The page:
Representatives from 45 nations are taking part in the two-day meeting with brings together representatives of the European Union (EU), the Association of Southeast Asian Nations (Asean), as well as China, Japan, South Korea, India and Pakistan.

"It is obvious that the key is in Asia. I fundamentally believe that our Asian partners can incite the junta to evolve"

Rama Yade, French human rights minister

Speaking on the sidelines of the meeting Jan Kohout, the Czech foreign minister, whose country holds the rotating EU presidency, said he had passed on a message to his Myanmar counterpart calling for Aung San Suu Kyi's immediate release.

Kohout however acknowledged "I don't have a positive feeling" about the release of Aung San Suu Kyi, who has been detained by Myanmar's military rulers for most of the past 19 years.

Aung San Suu Kyi's resumed in Yangon on Monday behind closed doors in the notorious Insein jail.

She has been pleaded not guilty to charges of violating the conditions of her house arrest by allowing an American intruder to stay at her home without official permission.

'Asia is key'

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Last week in Brussels EU foreign ministers considered tighter sanctions against Myanmar's military government to pressure it to restore democracy, but failed to agree on new measures.

They however signalled that they would urge countries with close ties to Myanmar such as China, India and Thailand to exert influence over it to change its ways.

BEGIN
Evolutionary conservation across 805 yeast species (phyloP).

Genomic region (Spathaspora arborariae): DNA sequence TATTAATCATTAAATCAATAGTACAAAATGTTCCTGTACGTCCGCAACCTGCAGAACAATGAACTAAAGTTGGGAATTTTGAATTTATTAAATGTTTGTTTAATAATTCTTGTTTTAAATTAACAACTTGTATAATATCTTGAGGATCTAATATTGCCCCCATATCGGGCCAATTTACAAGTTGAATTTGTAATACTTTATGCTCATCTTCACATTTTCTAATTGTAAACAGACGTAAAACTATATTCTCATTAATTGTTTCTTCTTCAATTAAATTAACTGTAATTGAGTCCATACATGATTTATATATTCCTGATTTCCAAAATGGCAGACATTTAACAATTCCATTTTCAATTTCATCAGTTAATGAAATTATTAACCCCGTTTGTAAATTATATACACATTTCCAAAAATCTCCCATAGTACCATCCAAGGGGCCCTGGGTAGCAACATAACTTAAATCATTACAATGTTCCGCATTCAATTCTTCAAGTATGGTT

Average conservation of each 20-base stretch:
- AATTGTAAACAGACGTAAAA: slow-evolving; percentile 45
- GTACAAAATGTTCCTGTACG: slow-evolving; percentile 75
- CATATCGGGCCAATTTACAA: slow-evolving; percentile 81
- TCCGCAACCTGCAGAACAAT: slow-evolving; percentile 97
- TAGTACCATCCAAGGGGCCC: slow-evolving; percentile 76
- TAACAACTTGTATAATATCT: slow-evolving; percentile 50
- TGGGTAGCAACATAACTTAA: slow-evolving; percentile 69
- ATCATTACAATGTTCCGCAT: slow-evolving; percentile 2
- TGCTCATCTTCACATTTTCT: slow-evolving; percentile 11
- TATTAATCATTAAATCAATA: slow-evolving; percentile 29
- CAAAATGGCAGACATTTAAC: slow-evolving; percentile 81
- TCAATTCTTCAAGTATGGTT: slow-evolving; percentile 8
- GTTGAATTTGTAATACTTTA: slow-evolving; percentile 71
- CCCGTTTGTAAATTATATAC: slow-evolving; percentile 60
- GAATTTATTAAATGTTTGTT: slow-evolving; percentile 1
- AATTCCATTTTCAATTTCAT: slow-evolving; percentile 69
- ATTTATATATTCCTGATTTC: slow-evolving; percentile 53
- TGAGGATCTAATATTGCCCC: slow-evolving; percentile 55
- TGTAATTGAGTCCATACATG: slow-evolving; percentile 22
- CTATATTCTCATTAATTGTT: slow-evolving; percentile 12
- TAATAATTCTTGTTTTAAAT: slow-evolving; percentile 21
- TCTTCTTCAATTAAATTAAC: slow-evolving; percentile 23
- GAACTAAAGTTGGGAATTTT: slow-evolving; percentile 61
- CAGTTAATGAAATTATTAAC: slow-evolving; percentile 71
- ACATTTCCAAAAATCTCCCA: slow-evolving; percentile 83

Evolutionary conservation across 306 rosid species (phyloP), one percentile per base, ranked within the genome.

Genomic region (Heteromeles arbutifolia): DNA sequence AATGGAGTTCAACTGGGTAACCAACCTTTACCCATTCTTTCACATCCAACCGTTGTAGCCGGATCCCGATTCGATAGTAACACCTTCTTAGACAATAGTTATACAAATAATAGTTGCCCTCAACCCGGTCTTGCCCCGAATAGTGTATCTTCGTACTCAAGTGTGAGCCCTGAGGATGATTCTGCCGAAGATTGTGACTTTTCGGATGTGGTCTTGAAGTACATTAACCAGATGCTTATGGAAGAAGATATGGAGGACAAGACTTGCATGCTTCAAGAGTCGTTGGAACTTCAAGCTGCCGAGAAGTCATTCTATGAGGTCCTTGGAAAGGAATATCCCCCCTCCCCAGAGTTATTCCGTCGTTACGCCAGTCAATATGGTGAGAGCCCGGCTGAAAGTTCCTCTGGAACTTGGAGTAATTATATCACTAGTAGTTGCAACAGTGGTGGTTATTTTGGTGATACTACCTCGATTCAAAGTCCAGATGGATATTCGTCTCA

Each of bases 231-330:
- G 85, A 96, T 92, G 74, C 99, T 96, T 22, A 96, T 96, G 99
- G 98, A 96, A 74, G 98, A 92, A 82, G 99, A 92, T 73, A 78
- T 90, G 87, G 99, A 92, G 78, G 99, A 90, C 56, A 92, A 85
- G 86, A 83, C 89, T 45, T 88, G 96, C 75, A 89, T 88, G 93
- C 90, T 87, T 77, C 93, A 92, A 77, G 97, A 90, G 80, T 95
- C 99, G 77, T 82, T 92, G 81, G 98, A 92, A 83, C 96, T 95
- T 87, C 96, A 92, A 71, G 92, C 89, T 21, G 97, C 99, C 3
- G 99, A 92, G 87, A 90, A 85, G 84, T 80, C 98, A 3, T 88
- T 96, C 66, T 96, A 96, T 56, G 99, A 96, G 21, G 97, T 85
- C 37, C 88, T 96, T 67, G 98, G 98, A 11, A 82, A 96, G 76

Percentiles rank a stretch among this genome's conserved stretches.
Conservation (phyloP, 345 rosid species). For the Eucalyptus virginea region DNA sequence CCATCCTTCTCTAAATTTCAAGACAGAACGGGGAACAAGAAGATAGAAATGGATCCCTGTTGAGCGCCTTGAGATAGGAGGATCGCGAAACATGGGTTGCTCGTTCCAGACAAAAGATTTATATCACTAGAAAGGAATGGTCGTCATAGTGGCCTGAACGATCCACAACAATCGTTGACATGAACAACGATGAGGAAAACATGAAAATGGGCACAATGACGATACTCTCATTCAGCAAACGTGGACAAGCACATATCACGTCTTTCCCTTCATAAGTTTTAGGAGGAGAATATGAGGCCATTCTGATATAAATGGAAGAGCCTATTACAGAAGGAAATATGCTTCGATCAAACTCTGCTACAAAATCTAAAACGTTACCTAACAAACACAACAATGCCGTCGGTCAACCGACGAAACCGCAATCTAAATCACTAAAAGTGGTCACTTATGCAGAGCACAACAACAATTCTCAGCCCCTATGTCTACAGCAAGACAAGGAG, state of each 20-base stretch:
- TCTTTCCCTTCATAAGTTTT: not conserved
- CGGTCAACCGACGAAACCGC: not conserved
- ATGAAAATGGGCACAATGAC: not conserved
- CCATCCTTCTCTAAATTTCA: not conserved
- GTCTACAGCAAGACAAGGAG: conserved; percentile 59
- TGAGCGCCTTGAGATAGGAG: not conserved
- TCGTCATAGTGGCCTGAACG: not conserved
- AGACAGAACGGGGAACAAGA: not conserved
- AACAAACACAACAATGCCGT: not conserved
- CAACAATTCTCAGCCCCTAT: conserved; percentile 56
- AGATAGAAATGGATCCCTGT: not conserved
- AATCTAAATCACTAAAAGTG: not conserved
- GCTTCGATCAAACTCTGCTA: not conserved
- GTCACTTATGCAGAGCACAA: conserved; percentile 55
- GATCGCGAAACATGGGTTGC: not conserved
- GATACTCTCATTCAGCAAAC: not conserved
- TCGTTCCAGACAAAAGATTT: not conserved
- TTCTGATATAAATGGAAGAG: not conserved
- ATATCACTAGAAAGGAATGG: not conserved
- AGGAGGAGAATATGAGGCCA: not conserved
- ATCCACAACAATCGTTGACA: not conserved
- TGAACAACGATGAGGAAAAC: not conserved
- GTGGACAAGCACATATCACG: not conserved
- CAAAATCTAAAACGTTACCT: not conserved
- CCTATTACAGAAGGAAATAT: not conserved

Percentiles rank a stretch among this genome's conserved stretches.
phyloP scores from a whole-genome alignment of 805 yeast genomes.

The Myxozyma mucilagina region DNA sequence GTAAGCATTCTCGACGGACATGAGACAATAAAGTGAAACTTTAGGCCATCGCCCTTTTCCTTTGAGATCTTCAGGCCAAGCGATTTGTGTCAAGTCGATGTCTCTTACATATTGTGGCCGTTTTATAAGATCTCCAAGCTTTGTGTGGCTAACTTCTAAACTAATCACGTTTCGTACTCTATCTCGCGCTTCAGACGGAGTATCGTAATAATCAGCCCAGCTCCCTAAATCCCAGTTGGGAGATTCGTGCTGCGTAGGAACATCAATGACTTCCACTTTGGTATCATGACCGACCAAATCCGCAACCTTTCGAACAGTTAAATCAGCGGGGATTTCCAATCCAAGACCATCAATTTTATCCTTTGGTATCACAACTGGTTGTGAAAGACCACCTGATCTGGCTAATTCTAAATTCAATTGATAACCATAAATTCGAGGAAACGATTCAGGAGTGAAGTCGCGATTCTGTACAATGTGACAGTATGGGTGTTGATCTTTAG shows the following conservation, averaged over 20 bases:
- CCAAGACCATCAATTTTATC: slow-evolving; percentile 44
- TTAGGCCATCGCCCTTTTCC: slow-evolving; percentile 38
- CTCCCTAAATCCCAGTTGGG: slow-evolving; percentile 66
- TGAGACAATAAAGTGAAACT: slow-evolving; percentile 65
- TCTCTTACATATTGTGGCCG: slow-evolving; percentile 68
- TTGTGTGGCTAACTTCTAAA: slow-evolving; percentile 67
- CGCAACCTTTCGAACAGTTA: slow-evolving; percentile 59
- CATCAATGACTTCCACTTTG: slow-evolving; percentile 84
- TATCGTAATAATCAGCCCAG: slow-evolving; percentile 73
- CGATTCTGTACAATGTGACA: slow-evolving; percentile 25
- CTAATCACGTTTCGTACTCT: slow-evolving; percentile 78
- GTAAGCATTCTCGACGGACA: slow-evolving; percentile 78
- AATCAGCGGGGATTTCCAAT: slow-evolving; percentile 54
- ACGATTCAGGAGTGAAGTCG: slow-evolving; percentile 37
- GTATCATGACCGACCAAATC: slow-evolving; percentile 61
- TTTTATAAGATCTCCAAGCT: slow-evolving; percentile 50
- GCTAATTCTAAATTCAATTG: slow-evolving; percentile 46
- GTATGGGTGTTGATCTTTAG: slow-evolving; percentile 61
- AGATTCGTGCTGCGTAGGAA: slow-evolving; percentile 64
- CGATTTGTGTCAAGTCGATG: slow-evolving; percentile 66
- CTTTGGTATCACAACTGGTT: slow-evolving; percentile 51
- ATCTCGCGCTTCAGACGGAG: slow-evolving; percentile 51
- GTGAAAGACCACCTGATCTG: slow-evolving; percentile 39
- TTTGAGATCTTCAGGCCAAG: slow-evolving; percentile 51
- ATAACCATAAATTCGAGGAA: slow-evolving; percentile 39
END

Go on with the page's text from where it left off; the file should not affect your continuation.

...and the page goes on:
Rama Yade, the French human rights minister, said on Sunday that Asian powers had the persuasive powers to get Aung San Suu Kyi freed.

Speaking in Paris ahead of the Asem meeting, Yade told TV5 Monde in an interview that it is now up to Asian governments to turn up the pressure on Yangon.

"It is obvious that the key is in Asia," she said. "I fundamentally believe that our Asian partners can incite the junta to evolve."


Besides attending the Asem meeting in Hanoi, the French minister is also scheduled to be at an EU meeting with Asean in the Cambodian capital, Phnom Penh on Saturday.

"I will meet various Asian authorities who are the only ones capable of influencing the junta because we have done everything we can," Yade said.

The 10-member Asean bloc, of which Myanmar is a member, generally refrains from criticising each other's domestic policies and has not gone beyond expressing concern over the situation.

Critics have accused Myanmar's ruling generals of seeking to use the charges against Aung San Suu Kyi, as a pretext to keep her in detention through elections scheduled for next year.

The polls will be the culmination of the so-called "roadmap to democracy" proposed by the military government which has been criticised as a fig leaf for continued rule.